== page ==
In cases in which the printing system is able to print the job, CPU 103, shown in FIG. 1, executes a printer driver program (stored, e.g., in main memory 102) to encode a block (or “band”) of rendered image data which can be stored in reception buffer 9, and to transmit that block to printer 100.

In the example shown in FIG. 2, this initial block of encoded image data comprises head portion 10A, which, is approximately 1 MB in size, and which therefore can be stored in reception buffer 9.

However, as shown in FIG. 2, the remaining encoded image data 10B will not fit into reception buffer 9. Therefore, CPU 103 divides the remaining encoded image data, which in this case is approximately one additional megabyte of data, into blocks 10B of approximately 100 kilobytes (hereinafter “KB”) each, and transmits those blocks sequentially to controller 2 of printer 100. CPU 103 continues sequential transmission of blocks 10B until the entire page of encoded image data has been transmitted to printer 100.

In controller 2, CPU 4 controls conversion of received blocks of encoded image data into video signals such that each page of encoded image data can be printed by printer engine 3. CPU 4 does this by providing, to circuit 6, a start address and block size for a first block of encoded image data stored in reception buffer 9. Circuit 6 uses this information to read the first block of encoded image data from reception buffer 9, to convert the first block into video signals, and to transmit the video signals corresponding to the first block to printer engine 3. Subsequently, CPU 4 receives transmission requests for next blocks of encoded image data from circuit 6 which are synchronized with a timing of paper feeding in printer engine 3. In response, CPU 4 provides a start address and size for a next block of encoded image data stored in reception buffer 9 to circuit 6, which then repeats the above process for the next block.

In cases where an entire page of encoded image data is stored in reception buffer 9, the entire page is converted to video signals and transmitted to printer engine 3 at once. For example, if an amount of one page of encoded image data is, e.g., 500 KB or 600 KB, the entire page can be stored in reception buffer 9, read therefrom, and converted to video signals for transmission. to printer engine 3.

Print overrun can occur when a timing at which CPU 4 provides a start address and a size of a block of image data to circuit 6 becomes desynchronized with a timing at which paper is ejected in printer engine 3. Desynchronization of these timings can occur for a variety of reasons, as described in more detail below. As noted above, in a case where print overrun occurs, CPU 4 generates a message, such as “PRINTER CANNOT PRINT IMAGE DATA BECAUSE THE SIZE OF THE IMAGE DATA IS TOO BIG”, and transmits the message to host computer 1. Host computer 1 then displays the message on display 106.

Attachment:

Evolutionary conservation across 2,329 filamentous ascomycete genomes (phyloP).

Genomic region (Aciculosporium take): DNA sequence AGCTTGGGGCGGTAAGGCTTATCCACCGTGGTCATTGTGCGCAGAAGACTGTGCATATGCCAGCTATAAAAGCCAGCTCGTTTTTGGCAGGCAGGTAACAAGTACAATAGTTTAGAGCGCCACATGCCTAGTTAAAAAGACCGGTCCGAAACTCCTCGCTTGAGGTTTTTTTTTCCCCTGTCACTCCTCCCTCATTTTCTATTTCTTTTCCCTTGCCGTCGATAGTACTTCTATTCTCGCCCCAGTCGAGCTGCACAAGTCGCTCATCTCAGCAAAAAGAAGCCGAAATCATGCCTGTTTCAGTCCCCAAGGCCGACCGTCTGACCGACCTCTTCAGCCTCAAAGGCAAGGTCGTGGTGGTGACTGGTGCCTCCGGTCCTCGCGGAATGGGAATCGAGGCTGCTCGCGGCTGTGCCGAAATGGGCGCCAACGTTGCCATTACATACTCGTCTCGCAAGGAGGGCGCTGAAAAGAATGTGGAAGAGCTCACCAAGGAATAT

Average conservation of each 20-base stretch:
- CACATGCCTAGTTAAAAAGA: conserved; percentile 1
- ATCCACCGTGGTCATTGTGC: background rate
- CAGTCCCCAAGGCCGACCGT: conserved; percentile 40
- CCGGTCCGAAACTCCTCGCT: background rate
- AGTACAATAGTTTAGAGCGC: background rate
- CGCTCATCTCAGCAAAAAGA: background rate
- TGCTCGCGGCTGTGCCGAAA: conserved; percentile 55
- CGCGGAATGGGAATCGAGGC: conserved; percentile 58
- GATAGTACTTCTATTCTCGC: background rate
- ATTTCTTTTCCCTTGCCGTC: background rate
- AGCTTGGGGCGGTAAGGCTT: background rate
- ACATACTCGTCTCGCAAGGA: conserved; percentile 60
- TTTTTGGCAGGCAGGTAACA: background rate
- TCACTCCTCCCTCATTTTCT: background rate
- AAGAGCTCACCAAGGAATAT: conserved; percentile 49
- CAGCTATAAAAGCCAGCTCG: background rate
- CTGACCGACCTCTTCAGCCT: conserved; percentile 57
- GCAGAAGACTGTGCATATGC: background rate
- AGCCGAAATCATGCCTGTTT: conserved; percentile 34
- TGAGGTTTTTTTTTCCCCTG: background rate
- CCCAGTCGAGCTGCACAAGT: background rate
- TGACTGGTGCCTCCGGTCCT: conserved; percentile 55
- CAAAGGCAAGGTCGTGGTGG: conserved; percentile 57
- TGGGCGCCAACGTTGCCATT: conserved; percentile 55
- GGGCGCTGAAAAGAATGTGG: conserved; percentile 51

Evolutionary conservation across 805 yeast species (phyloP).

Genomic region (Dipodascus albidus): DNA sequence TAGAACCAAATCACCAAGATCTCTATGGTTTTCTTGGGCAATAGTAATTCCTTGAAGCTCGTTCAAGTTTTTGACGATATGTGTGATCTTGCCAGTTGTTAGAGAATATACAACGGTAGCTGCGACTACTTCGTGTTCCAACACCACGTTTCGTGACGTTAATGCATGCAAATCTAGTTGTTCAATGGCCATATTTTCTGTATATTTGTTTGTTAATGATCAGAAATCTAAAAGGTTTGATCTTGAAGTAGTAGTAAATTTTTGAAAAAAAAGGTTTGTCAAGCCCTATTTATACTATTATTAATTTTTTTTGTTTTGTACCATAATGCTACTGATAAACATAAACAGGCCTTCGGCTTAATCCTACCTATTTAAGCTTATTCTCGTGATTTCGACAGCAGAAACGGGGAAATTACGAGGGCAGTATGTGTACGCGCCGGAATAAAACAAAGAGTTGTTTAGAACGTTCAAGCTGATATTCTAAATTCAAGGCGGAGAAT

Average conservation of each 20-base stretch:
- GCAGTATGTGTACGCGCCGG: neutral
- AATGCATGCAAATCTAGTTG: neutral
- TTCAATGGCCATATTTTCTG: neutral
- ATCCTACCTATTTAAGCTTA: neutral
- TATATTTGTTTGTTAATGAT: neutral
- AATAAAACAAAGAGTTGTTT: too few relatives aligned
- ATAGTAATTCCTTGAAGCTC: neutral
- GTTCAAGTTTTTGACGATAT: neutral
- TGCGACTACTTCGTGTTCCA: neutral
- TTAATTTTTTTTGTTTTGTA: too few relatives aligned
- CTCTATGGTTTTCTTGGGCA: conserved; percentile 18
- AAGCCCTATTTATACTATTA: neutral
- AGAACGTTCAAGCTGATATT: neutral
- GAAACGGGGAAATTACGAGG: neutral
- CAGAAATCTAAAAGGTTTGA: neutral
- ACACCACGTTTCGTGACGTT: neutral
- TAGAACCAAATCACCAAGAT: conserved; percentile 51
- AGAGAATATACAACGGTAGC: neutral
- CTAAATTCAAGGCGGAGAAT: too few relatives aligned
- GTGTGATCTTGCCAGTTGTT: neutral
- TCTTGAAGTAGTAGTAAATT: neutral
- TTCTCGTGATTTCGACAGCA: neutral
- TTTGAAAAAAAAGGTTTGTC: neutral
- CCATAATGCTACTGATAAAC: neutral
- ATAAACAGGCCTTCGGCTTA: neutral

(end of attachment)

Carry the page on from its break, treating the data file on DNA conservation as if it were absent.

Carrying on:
FIG. 3 depicts sequential transmission of pages of encoded image data from host computer 1 to printer 100. In the example shown in FIG. 3, each page P1, P2, etc., of encoded image data is smaller than the storage capacity of reception buffer 9.

Reception unit 5 (see FIG. 1) receives pages P1, P2, etc., from host computer 1 and stores the pages in reception buffer 9. Circuit 6 decodes the plural pages of encoded image data, starting with the first page, namely P1, and converts the decoded image data to video signals for subsequent transmission to printer engine 3. Printer engine 3 then prints images based on these video signals, as described above.

Each printed page of encoded image data may be deleted from reception buffer 9 after printing. Thereafter, a subsequent page of encoded image data is stored in reception buffer 9, and circuit 6 begins processing the encoded image data in the manner described above. In some embodiments, encoded image data for a printed page is not deleted. Rather, a next page of encoded image data is merely written over a previously-printed page. In preferred embodiments of the invention, storage of the encoded image data in reception buffer 9 and processing of the encoded image data by circuit 6 occurs in parallel.

Sequential transmission of pages of encoded image data from host computer 1 to printer 100 is also depicted in the block diagram shown FIG. 4. In the example shown in FIG. 4, the page of encoded image data is larger than the storage capacity of reception buffer 9. Therefore, as shown in the figure, the page of encoded image data is divided into blocks (e.g., 1st block, 2nd block, 3rd block, etc.). The blocks of encoded image data are then sequentially transmitted from host computer 1 to reception unit 5 in controller 2. Reception unit 5 stores the blocks received from host computer 1 in reception buffer 9. In the present example, the first four blocks are stored in reception buffer 9; however, any number of blocks may be stored therein, depending, of course, on the storage capacity of the reception buffer and the size of the blocks.